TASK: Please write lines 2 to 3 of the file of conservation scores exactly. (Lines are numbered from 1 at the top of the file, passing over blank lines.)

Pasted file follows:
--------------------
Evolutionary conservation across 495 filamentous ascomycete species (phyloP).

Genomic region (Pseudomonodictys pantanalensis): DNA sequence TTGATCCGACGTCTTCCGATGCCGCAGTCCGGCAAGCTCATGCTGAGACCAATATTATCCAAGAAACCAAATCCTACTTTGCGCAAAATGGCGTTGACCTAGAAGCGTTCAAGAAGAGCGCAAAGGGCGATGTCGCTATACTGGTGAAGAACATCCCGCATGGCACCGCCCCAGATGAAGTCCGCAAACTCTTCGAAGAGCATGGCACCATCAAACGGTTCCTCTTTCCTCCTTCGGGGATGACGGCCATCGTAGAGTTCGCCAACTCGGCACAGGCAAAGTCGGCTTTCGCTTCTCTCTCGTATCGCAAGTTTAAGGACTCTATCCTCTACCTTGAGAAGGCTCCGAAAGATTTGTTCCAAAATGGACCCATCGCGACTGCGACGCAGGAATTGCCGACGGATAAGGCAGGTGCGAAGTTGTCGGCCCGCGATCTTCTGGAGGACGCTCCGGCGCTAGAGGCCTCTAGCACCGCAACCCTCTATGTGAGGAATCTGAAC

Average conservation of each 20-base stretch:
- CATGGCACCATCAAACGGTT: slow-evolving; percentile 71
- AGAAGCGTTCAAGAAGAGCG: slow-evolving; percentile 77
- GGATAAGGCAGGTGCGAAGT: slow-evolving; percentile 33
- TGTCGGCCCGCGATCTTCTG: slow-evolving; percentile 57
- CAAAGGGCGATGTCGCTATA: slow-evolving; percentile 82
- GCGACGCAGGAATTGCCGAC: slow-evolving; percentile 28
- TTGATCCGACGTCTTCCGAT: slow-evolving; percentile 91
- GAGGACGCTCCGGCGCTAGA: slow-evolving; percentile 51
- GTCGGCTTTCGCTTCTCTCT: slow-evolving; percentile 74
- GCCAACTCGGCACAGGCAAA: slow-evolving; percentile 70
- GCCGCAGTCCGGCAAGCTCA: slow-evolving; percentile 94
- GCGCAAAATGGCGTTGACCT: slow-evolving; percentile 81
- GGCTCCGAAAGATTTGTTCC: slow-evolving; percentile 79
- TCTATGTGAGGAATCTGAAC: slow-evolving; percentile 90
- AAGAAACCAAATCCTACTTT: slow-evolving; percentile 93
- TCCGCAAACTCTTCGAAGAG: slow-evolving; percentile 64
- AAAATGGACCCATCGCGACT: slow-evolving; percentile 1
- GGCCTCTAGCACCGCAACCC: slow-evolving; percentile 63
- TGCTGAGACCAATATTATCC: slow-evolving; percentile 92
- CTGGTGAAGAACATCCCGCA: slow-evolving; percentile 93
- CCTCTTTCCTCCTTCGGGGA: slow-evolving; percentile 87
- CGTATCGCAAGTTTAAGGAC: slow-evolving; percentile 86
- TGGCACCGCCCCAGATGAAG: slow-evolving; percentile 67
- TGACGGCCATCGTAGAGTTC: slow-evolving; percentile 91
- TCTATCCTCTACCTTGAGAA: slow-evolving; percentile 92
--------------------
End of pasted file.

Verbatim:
Genomic region (Pseudomonodictys pantanalensis): DNA sequence TTGATCCGACGTCTTCCGATGCCGCAGTCCGGCAAGCTCATGCTGAGACCAATATTATCCAAGAAACCAAATCCTACTTTGCGCAAAATGGCGTTGACCTAGAAGCGTTCAAGAAGAGCGCAAAGGGCGATGTCGCTATACTGGTGAAGAACATCCCGCATGGCACCGCCCCAGATGAAGTCCGCAAACTCTTCGAAGAGCATGGCACCATCAAACGGTTCCTCTTTCCTCCTTCGGGGATGACGGCCATCGTAGAGTTCGCCAACTCGGCACAGGCAAAGTCGGCTTTCGCTTCTCTCTCGTATCGCAAGTTTAAGGACTCTATCCTCTACCTTGAGAAGGCTCCGAAAGATTTGTTCCAAAATGGACCCATCGCGACTGCGACGCAGGAATTGCCGACGGATAAGGCAGGTGCGAAGTTGTCGGCCCGCGATCTTCTGGAGGACGCTCCGGCGCTAGAGGCCTCTAGCACCGCAACCCTCTATGTGAGGAATCTGAAC

Average conservation of each 20-base stretch: